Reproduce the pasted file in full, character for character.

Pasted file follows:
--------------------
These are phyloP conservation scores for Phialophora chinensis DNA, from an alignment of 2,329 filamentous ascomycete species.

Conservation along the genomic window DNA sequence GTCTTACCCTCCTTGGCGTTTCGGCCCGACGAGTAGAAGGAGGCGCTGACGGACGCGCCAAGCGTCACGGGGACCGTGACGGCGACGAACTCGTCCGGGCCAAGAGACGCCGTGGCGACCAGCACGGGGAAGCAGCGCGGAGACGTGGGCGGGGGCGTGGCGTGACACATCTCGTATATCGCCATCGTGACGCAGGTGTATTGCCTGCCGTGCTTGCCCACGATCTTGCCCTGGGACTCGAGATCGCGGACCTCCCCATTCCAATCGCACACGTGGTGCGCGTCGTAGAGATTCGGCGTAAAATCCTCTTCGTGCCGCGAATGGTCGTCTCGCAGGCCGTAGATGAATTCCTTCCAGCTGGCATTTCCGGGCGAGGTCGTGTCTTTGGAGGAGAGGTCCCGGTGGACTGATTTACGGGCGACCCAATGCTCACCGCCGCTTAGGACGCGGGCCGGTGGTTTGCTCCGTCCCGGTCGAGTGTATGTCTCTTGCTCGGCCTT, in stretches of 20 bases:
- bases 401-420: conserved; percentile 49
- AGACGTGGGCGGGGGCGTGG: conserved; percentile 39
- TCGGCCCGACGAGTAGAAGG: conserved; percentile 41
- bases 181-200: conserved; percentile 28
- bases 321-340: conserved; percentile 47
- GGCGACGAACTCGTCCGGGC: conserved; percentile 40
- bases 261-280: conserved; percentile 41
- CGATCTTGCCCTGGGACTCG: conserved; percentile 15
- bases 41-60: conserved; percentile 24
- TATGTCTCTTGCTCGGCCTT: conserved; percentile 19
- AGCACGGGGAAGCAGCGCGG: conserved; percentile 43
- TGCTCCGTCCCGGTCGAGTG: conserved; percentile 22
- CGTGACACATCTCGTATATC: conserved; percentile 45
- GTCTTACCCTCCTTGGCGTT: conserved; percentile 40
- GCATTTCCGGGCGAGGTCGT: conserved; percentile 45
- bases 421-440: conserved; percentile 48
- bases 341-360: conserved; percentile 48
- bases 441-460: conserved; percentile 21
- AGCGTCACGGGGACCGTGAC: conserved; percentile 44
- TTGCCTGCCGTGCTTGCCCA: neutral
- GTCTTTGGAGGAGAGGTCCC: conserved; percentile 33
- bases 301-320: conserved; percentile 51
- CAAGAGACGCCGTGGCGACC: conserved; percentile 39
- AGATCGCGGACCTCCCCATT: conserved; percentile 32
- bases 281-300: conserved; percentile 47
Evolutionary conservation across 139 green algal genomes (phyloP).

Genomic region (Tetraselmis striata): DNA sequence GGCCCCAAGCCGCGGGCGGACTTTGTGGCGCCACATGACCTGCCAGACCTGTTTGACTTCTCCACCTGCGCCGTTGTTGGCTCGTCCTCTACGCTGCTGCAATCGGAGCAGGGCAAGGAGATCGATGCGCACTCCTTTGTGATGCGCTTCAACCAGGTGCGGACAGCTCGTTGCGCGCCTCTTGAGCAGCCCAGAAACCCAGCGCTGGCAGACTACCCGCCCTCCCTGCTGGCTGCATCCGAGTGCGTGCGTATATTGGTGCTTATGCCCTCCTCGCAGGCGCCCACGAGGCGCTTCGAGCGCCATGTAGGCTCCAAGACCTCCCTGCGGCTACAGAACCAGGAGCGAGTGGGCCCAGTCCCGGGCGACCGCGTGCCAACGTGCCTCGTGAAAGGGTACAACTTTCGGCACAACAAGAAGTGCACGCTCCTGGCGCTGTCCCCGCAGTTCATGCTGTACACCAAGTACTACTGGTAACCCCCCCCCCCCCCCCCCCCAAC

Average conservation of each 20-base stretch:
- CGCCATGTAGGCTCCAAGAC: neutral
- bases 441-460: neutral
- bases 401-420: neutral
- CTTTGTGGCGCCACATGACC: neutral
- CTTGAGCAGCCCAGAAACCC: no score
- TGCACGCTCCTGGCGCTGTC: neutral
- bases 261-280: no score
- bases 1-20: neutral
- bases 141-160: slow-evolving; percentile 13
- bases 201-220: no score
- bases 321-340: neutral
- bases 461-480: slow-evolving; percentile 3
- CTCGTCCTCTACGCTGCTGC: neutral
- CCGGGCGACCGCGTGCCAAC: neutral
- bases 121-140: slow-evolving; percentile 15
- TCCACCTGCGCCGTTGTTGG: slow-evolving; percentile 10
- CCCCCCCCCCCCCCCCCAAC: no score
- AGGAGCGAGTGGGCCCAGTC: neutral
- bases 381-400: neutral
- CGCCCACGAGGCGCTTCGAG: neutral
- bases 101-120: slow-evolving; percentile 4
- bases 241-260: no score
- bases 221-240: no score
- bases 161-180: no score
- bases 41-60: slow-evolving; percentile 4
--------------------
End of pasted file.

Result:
These are phyloP conservation scores for Phialophora chinensis DNA, from an alignment of 2,329 filamentous ascomycete species.

Conservation along the genomic window DNA sequence GTCTTACCCTCCTTGGCGTTTCGGCCCGACGAGTAGAAGGAGGCGCTGACGGACGCGCCAAGCGTCACGGGGACCGTGACGGCGACGAACTCGTCCGGGCCAAGAGACGCCGTGGCGACCAGCACGGGGAAGCAGCGCGGAGACGTGGGCGGGGGCGTGGCGTGACACATCTCGTATATCGCCATCGTGACGCAGGTGTATTGCCTGCCGTGCTTGCCCACGATCTTGCCCTGGGACTCGAGATCGCGGACCTCCCCATTCCAATCGCACACGTGGTGCGCGTCGTAGAGATTCGGCGTAAAATCCTCTTCGTGCCGCGAATGGTCGTCTCGCAGGCCGTAGATGAATTCCTTCCAGCTGGCATTTCCGGGCGAGGTCGTGTCTTTGGAGGAGAGGTCCCGGTGGACTGATTTACGGGCGACCCAATGCTCACCGCCGCTTAGGACGCGGGCCGGTGGTTTGCTCCGTCCCGGTCGAGTGTATGTCTCTTGCTCGGCCTT, in stretches of 20 bases:
- bases 401-420: conserved; percentile 49
- AGACGTGGGCGGGGGCGTGG: conserved; percentile 39
- TCGGCCCGACGAGTAGAAGG: conserved; percentile 41
- bases 181-200: conserved; percentile 28
- bases 321-340: conserved; percentile 47
- GGCGACGAACTCGTCCGGGC: conserved; percentile 40
- bases 261-280: conserved; percentile 41
- CGATCTTGCCCTGGGACTCG: conserved; percentile 15
- bases 41-60: conserved; percentile 24
- TATGTCTCTTGCTCGGCCTT: conserved; percentile 19
- AGCACGGGGAAGCAGCGCGG: conserved; percentile 43
- TGCTCCGTCCCGGTCGAGTG: conserved; percentile 22
- CGTGACACATCTCGTATATC: conserved; percentile 45
- GTCTTACCCTCCTTGGCGTT: conserved; percentile 40
- GCATTTCCGGGCGAGGTCGT: conserved; percentile 45
- bases 421-440: conserved; percentile 48
- bases 341-360: conserved; percentile 48
- bases 441-460: conserved; percentile 21
- AGCGTCACGGGGACCGTGAC: conserved; percentile 44
- TTGCCTGCCGTGCTTGCCCA: neutral
- GTCTTTGGAGGAGAGGTCCC: conserved; percentile 33
- bases 301-320: conserved; percentile 51
- CAAGAGACGCCGTGGCGACC: conserved; percentile 39
- AGATCGCGGACCTCCCCATT: conserved; percentile 32
- bases 281-300: conserved; percentile 47
Evolutionary conservation across 139 green algal genomes (phyloP).

Genomic region (Tetraselmis striata): DNA sequence GGCCCCAAGCCGCGGGCGGACTTTGTGGCGCCACATGACCTGCCAGACCTGTTTGACTTCTCCACCTGCGCCGTTGTTGGCTCGTCCTCTACGCTGCTGCAATCGGAGCAGGGCAAGGAGATCGATGCGCACTCCTTTGTGATGCGCTTCAACCAGGTGCGGACAGCTCGTTGCGCGCCTCTTGAGCAGCCCAGAAACCCAGCGCTGGCAGACTACCCGCCCTCCCTGCTGGCTGCATCCGAGTGCGTGCGTATATTGGTGCTTATGCCCTCCTCGCAGGCGCCCACGAGGCGCTTCGAGCGCCATGTAGGCTCCAAGACCTCCCTGCGGCTACAGAACCAGGAGCGAGTGGGCCCAGTCCCGGGCGACCGCGTGCCAACGTGCCTCGTGAAAGGGTACAACTTTCGGCACAACAAGAAGTGCACGCTCCTGGCGCTGTCCCCGCAGTTCATGCTGTACACCAAGTACTACTGGTAACCCCCCCCCCCCCCCCCCCCAAC

Average conservation of each 20-base stretch:
- CGCCATGTAGGCTCCAAGAC: neutral
- bases 441-460: neutral
- bases 401-420: neutral
- CTTTGTGGCGCCACATGACC: neutral
- CTTGAGCAGCCCAGAAACCC: no score
- TGCACGCTCCTGGCGCTGTC: neutral
- bases 261-280: no score
- bases 1-20: neutral
- bases 141-160: slow-evolving; percentile 13
- bases 201-220: no score
- bases 321-340: neutral
- bases 461-480: slow-evolving; percentile 3
- CTCGTCCTCTACGCTGCTGC: neutral
- CCGGGCGACCGCGTGCCAAC: neutral
- bases 121-140: slow-evolving; percentile 15
- TCCACCTGCGCCGTTGTTGG: slow-evolving; percentile 10
- CCCCCCCCCCCCCCCCCAAC: no score
- AGGAGCGAGTGGGCCCAGTC: neutral
- bases 381-400: neutral
- CGCCCACGAGGCGCTTCGAG: neutral
- bases 101-120: slow-evolving; percentile 4
- bases 241-260: no score
- bases 221-240: no score
- bases 161-180: no score
- bases 41-60: slow-evolving; percentile 4